Central Asia faces competitive devaluations of local currencies

The yuan’s devaluation and the subsequent fall of the tenge have been rippling through the global economy. Central Asian governments are now considering devaluing their own currencies to keep pace with the Kazakh tenge and Chinese RMB, primarily due to how exchange rates affect balance of trade. Export dependent countries like Kazakhstan with its oil and petrochemicals will see the amount it can keep on its exports, particularly to a large customer like China, fall. Subsequently, the tenge is devalued. Importers of goods will face much higher prices in the short term if they do not devalue. This creates a situation where Central Banks scramble to devalue before their peers, a situation known as “beggar-thy-neighbor.”

How is this situation affecting individual countries? Kyrgyzstan has left its policy interest rate unchanged at 8% despite the likely increase in inflation given that the som has fallen in value against the dollar by 10.3%, meaning that inflation is likely going to exceed the benchmark set by the CB for the year. However, officials of the Uzbek Central Bank have declared that the tenge’s devaluation will not affect the exchange rate of the Uzbek soum, a contention that is unlikely to remain true in the future. The Uzbek CB manages its exchange rate weekly, in what is known as a managed, or “dirty” floating exchange rate.

Other countries like Turkmenistan have already devalued its currency, the manat, in January of this year. Azerbaijan as well faces a situation that might demand a modest decrease in its valuation against the dollar to reflect the rapidly shifting landscape.

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News Briefs:

  • Uzbekistan has started to construct three new solar power plants, worth the equivalent of $700 million, financed by the Asian Development Bank and Uzbek Fund for Reconstruction and Development. Each station will have the equivalent, according to the press releases, of 100 megawatts, and will save expenditures of up to 51 billion tons of oil in the coming years. There has been no word on who the engineering firm will be in charge of plant construction.
  • Tajik President Emmomali Rahmon and Turkmen President Gurbanguly Berdimuhamedow met earlier in the week to discuss security issues, seeing as both countries rest on Afghanistan’s northern border and the spillover of violence has been a long anticipated issue. As a result, both Presidents signed 5 documents aimed at establishing a framework for border and security cooperation that will allow them to achieve a “common position towards the struggle against terrorism, extremism and creates a base for developing economic ties [sic].”
  • Pakistani PM Nawaz Sharif is paying a two-day visit to the Kazakh capital of Astana this week, where he will meet with top officials and the President, Nursultan Nazarbayev. A number of agreements and MoU’s are expected to be signed during the visit and the purposes of the visit is likely another continuation of Kazakhstan’s “multi-vector” foreign policy whereby it seeks to establish good political relationships with its neighbors and create goodwill that can be used for economic and diplomatic benefit.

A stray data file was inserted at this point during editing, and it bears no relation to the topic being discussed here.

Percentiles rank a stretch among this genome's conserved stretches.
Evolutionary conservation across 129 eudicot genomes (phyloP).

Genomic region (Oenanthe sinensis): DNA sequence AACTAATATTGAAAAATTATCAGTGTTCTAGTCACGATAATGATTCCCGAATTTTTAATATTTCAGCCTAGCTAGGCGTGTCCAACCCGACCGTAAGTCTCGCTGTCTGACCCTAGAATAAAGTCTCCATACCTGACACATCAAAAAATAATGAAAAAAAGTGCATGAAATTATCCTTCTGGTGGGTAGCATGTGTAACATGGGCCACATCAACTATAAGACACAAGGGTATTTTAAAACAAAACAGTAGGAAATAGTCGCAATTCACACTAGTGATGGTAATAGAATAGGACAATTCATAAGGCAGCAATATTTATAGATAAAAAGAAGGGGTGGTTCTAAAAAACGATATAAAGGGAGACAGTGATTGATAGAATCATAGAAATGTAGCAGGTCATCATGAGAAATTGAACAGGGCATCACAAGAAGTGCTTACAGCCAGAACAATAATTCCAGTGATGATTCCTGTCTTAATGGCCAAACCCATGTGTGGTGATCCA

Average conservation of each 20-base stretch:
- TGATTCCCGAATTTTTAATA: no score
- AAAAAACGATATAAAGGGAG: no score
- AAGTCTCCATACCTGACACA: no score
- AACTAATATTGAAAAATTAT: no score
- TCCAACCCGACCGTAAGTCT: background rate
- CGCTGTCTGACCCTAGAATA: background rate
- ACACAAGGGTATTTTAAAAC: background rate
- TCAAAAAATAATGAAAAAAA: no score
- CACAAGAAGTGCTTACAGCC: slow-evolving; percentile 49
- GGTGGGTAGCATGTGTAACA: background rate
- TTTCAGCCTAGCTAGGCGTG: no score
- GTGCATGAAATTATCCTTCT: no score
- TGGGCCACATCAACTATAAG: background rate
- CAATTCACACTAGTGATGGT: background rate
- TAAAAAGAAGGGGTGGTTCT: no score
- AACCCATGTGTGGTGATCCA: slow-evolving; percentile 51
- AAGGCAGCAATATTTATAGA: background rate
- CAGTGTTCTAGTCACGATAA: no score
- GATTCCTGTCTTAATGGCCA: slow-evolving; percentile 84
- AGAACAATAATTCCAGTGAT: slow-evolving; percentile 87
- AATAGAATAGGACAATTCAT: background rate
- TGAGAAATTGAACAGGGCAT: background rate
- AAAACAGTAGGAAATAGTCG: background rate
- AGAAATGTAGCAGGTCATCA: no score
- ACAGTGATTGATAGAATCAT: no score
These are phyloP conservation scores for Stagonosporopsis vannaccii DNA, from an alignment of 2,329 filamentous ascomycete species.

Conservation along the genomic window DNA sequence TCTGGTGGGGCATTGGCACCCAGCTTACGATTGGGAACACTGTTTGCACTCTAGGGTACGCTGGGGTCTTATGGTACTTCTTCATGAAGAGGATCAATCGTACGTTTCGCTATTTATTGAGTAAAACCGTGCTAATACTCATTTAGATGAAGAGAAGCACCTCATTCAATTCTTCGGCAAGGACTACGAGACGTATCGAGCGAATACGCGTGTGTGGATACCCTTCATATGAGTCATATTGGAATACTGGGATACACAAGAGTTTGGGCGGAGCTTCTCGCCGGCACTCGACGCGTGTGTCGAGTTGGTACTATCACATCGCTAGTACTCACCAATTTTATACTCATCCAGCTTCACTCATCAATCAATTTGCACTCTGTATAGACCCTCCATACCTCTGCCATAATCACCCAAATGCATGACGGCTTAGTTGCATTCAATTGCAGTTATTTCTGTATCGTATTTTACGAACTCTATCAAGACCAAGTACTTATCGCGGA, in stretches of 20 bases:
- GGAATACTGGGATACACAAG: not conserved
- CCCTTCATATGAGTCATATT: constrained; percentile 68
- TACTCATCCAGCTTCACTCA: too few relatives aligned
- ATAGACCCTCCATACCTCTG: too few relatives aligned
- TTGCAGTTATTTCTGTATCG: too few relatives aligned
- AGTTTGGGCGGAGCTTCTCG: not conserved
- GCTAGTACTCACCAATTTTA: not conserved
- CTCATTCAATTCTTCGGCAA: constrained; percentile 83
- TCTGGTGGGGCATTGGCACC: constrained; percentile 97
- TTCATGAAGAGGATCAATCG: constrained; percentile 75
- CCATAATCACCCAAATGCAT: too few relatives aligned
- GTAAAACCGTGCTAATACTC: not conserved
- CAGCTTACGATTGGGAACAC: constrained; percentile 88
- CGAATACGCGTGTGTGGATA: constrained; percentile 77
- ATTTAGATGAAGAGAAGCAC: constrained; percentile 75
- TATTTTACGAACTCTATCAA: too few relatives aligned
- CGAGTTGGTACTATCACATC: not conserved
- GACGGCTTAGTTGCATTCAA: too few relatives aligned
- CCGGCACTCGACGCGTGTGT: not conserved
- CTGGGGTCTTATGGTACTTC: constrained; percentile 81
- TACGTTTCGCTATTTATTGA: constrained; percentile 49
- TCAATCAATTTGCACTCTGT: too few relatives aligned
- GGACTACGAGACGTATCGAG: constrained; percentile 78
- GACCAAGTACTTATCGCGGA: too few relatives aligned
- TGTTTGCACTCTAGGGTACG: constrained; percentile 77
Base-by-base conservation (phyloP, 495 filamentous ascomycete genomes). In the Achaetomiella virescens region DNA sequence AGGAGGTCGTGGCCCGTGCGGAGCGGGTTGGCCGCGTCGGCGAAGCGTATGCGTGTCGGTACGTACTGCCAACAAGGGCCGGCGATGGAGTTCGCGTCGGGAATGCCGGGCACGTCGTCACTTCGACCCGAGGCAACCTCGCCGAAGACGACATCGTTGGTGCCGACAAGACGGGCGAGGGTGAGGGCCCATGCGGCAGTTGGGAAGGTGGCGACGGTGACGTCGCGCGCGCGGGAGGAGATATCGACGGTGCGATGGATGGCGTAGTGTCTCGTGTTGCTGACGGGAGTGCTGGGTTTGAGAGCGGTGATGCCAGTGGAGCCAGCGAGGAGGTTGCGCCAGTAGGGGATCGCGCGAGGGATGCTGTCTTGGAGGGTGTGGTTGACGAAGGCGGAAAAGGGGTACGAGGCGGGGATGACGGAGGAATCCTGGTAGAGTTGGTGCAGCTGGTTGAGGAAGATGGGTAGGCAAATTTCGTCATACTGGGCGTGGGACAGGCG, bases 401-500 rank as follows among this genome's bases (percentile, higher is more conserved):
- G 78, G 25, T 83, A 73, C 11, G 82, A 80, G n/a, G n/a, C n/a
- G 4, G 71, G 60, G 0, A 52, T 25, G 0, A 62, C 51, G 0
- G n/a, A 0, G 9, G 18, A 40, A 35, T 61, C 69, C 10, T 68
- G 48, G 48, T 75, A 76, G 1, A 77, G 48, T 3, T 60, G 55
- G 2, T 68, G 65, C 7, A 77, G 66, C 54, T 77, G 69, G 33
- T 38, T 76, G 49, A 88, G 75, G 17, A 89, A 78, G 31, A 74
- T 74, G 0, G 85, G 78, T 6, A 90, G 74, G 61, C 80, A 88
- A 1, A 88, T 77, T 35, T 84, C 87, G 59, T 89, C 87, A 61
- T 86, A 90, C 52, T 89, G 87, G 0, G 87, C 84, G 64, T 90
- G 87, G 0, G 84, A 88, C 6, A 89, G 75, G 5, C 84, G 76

• Erlan Idrissov, the Foreign Minister of Kazakhstan, has a piece in today’s Financial Times, where he praises the formation of the International Atomic Energy Agency’s Bank of Low Enriched Uranium (LEU) in Kazakhstan, which possesses one of the world’s largest natural deposits of uranium. The LEU Bank will serve, according to Idrissov as an assurance of a “supply mechanism of last resort in case of disruption in the overall market.” Uranium prices have been extremely low since the Fukushima nuclear disaster in Japan in 2011, and the LEU Bank’s purpose is to provide states to allow countries pursuing civilian nuclear programmes to have a reliable, price-stable source of uranium that allows the smooth implementation of projects.
  • The Diplomat has an interesting article on the Central Asian automotive industry, specifically looking at the major producers like Uzbekistan and Kazakhstan and noting that the current currency crisis is causing pricing shifts that have affected consumer capital spending in these markets. Kazakhstan is still going to be home to a new Toyota plant, but is already a large customer of Russian car exports. Additionally Uzbekistan’s car producer Uzavtosanoat has a joint venture with GM where it possesses a virtual monopoly on the car market.
  • US fast-food chain McDonald’s announced that it will expand its presence in Russia by 20 new restaurants. The move indicates that McDonald’s has overcome the initial obstacles presented by food sanctions and a safety crackdown on the chain which led to the temporary closure of more than 200 stores in the country. McDonald’s employs more than 20,000 in Russia.
  • The Wall Street Journal’s Frontiers division has an interesting article on the much-heralded return of global finance to Iran. The new piece centers on the resurgence of interest in Iran following the signing of the nuclear deal. One Tehran-based investment bank, the Kardan Investment Bank, indicated that they have gone from virtually zero interest in the sector to having “too much” interest in the sense that they no longer have time to meet with all the interested parties. Iran is planning $40 billion in new infrastructure development as sanctions ease.
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